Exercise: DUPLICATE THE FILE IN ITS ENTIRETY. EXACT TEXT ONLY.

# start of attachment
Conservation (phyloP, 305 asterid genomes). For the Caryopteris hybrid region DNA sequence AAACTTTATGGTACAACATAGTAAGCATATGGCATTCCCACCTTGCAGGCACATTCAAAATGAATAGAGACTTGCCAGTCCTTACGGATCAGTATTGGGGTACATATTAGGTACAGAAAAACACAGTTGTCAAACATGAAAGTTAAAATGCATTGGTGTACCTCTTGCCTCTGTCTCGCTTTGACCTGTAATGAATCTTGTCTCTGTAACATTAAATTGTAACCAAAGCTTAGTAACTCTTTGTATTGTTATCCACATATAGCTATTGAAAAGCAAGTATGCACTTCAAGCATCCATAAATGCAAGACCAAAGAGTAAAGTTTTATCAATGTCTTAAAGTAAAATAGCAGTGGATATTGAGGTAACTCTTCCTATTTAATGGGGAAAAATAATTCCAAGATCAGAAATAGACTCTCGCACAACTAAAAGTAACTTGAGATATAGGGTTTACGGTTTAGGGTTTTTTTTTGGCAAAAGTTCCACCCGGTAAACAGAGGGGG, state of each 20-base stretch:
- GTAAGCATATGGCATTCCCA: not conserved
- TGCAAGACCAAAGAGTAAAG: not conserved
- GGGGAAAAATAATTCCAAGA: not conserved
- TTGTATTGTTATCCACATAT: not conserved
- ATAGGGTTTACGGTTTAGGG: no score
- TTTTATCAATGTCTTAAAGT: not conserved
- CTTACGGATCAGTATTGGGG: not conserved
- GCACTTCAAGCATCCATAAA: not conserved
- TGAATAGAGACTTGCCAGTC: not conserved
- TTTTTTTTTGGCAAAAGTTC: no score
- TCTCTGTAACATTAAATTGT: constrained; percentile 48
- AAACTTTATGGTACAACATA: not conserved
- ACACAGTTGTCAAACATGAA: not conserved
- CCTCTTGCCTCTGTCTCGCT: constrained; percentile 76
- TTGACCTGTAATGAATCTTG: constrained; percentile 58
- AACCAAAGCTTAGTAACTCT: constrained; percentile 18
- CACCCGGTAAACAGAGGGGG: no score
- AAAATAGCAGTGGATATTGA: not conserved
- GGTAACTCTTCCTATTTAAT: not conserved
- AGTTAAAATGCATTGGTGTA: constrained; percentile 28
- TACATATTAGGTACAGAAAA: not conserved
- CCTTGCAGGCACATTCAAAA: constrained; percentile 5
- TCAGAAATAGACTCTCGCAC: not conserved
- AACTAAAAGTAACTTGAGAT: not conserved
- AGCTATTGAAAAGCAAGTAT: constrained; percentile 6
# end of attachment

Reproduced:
Conservation (phyloP, 305 asterid genomes). For the Caryopteris hybrid region DNA sequence AAACTTTATGGTACAACATAGTAAGCATATGGCATTCCCACCTTGCAGGCACATTCAAAATGAATAGAGACTTGCCAGTCCTTACGGATCAGTATTGGGGTACATATTAGGTACAGAAAAACACAGTTGTCAAACATGAAAGTTAAAATGCATTGGTGTACCTCTTGCCTCTGTCTCGCTTTGACCTGTAATGAATCTTGTCTCTGTAACATTAAATTGTAACCAAAGCTTAGTAACTCTTTGTATTGTTATCCACATATAGCTATTGAAAAGCAAGTATGCACTTCAAGCATCCATAAATGCAAGACCAAAGAGTAAAGTTTTATCAATGTCTTAAAGTAAAATAGCAGTGGATATTGAGGTAACTCTTCCTATTTAATGGGGAAAAATAATTCCAAGATCAGAAATAGACTCTCGCACAACTAAAAGTAACTTGAGATATAGGGTTTACGGTTTAGGGTTTTTTTTTGGCAAAAGTTCCACCCGGTAAACAGAGGGGG, state of each 20-base stretch:
- GTAAGCATATGGCATTCCCA: not conserved
- TGCAAGACCAAAGAGTAAAG: not conserved
- GGGGAAAAATAATTCCAAGA: not conserved
- TTGTATTGTTATCCACATAT: not conserved
- ATAGGGTTTACGGTTTAGGG: no score
- TTTTATCAATGTCTTAAAGT: not conserved
- CTTACGGATCAGTATTGGGG: not conserved
- GCACTTCAAGCATCCATAAA: not conserved
- TGAATAGAGACTTGCCAGTC: not conserved
- TTTTTTTTTGGCAAAAGTTC: no score
- TCTCTGTAACATTAAATTGT: constrained; percentile 48
- AAACTTTATGGTACAACATA: not conserved
- ACACAGTTGTCAAACATGAA: not conserved
- CCTCTTGCCTCTGTCTCGCT: constrained; percentile 76
- TTGACCTGTAATGAATCTTG: constrained; percentile 58
- AACCAAAGCTTAGTAACTCT: constrained; percentile 18
- CACCCGGTAAACAGAGGGGG: no score
- AAAATAGCAGTGGATATTGA: not conserved
- GGTAACTCTTCCTATTTAAT: not conserved
- AGTTAAAATGCATTGGTGTA: constrained; percentile 28
- TACATATTAGGTACAGAAAA: not conserved
- CCTTGCAGGCACATTCAAAA: constrained; percentile 5
- TCAGAAATAGACTCTCGCAC: not conserved
- AACTAAAAGTAACTTGAGAT: not conserved
- AGCTATTGAAAAGCAAGTAT: constrained; percentile 6